Megan Rapinoe caught the attention of social media and the president alike with a perfectly placed f-bomb in response to whether she would visit the White House.

Colorado’s growing soccer community almost certainly grinned knowingly over the exchange. It isn’t the first time Rapinoe has delivered a deadly accurate lob into a heated battlefield.

Mario Nicolais

My enduring sports-crush on Rapinoe began entirely with her performance on the pitch. Very specifically, she vaulted into my upper echelon of sports heroes on July 10, 2011, in Dresden, Germany via the big screens at the British Bulldog, Denver’s beating heart for soccer fanatics.

On that sultry July day, the USWNT faced the best player in the world, Brazil’s Marta, and after a red card, did so a player down for the final 25 minutes of regulation and the entire 30 minutes of extra time. After 121 minutes chasing Marta, the US trailed 2-1 in the game’s final seconds.

In the single most memorable moment of open play in U.S. National Team history — men’s or women’s — Rapinoe crossed the ball just outside the six-yard box and onto the head of legendary striker Abby Wambach, who proceeded to ripple the back of the net. The U.S. would win the quarterfinal match in a shootout before eventually losing the final to Japan a week later.

If you freeze the replay at just the right time, there is a moment where the ball floats over an already airborne Wambach as the Brazilian keeper and center back race toward her.

At the bottom of the screen, Rapinoe stands, back to camera, both feet planted, arms at her side and head lifted, waiting expectantly.

That moment sums up the image I’ve formed of Rapinoe and her USWNT teammates in the interim. Perfect placement. Expectant. Ready to rise to the occasion no matter the threat posed by a challenge. 

Of course, that describes Rapinoe both on and off the pitch. She cemented my personal admiration a year later when she famously came out as a lesbian just before the London Olympic Games where she helped the USWNT win a gold medal.

READ: Colorado Sun opinion columnists.

Coming just as I found myself in the midst of an uphill battle to pass civil union legislation in Colorado, and later marriage equality, her resilience became an inspiration.

Being surrounded by strong women on the USWNT likely gives Rapinoe confidence to speak out. It didn’t take long for fellow superstar teammates Ali Krieger and Alex Morgan to voice support after Rapinoe’s White House comments. 

The same team dynamic helped USWNT members challenge a system that pays them substantially less their male counterparts, despite an inverse relationship with success.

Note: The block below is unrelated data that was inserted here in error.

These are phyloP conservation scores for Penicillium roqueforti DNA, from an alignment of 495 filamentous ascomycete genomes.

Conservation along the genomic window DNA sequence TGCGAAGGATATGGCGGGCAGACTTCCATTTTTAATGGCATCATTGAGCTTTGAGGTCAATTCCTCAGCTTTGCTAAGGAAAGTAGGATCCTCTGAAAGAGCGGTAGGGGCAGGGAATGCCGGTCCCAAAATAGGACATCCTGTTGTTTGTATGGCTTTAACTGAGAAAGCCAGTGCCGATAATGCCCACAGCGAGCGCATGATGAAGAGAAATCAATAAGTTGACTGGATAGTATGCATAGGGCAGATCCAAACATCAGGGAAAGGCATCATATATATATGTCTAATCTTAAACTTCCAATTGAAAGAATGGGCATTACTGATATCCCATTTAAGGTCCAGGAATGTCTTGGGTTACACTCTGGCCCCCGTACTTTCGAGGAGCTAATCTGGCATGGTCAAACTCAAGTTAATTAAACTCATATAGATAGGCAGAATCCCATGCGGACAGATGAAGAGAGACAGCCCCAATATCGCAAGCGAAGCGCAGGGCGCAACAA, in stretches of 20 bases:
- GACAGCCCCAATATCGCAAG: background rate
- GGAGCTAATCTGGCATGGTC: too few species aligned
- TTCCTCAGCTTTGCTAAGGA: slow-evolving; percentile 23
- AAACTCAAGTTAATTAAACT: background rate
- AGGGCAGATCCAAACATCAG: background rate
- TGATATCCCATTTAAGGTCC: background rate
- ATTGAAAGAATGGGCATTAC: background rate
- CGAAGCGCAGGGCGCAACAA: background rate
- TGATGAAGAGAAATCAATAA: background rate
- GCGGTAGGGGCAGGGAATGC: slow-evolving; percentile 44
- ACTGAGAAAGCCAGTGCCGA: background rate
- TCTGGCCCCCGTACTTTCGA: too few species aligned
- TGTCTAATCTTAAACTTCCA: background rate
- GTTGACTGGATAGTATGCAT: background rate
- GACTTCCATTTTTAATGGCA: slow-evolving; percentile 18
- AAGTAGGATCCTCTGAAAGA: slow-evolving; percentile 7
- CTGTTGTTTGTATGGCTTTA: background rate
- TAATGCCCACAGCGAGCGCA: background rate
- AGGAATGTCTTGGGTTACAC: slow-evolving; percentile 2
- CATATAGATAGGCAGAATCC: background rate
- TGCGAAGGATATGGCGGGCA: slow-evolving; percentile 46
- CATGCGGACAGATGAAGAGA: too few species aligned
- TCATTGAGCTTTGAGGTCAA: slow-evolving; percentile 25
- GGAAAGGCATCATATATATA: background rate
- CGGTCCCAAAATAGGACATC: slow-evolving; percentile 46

Earlier in the World Cup, the USWNT scored more goals in one match than the USMNT has ever mustered in a full World Cup tournament and more than it has scored in the past four World Cups combined.

Maybe asking the judge to watch a few YouTube highlight reels might help their case.

A veteran of USMNT Snowmaggeddon match among others, I’ve never enjoyed watching any of their games as much as I did the USWNT’s recent 5-3 friendly win against Australia at Dick’s Sporting Goods Park in Commerce City.

Not only did Alex Morgan score her 100th career goal (with me right behind the net!), but Littleton’s own Mallory Pugh got two, including a chip shot most men would flail at helplessly before falling on their backside. Oh, and then there was that go-ahead goal by — who else? — Megan Rapinoe.

Rapinoe’s secret weapon might be the throngs of devoted U.S. soccer fans that love her. It shouldn’t come as a surprise that such an outspoken advocate is worshipped by a group of self-proclaimed American Outlaws, including the four chapters here in Colorado.

And then on Friday, facing host country France before a hostile Parisian crowd, the USWNT persevered through to the semifinals with a gutty 2-1 win. Both U.S. goals came off the right foot of Rapinoe. Even President Trump might have trouble claiming that fake news.

If the USWNT comes home with a fourth World Cup title, don’t be surprised if Rapinoe has teed up another inch perfect cross — on the pitch or in politics — just waiting to see who gets on the end of it.

Mario Nicolais is an attorney and columnist who writes on law enforcement, the legal system, healthcare and public policy. Follow him on Twitter: @MarioNicolaiEsq

Mario Nicolais

Special to The Colorado Sun Twitter: @MarioNicolaiEsq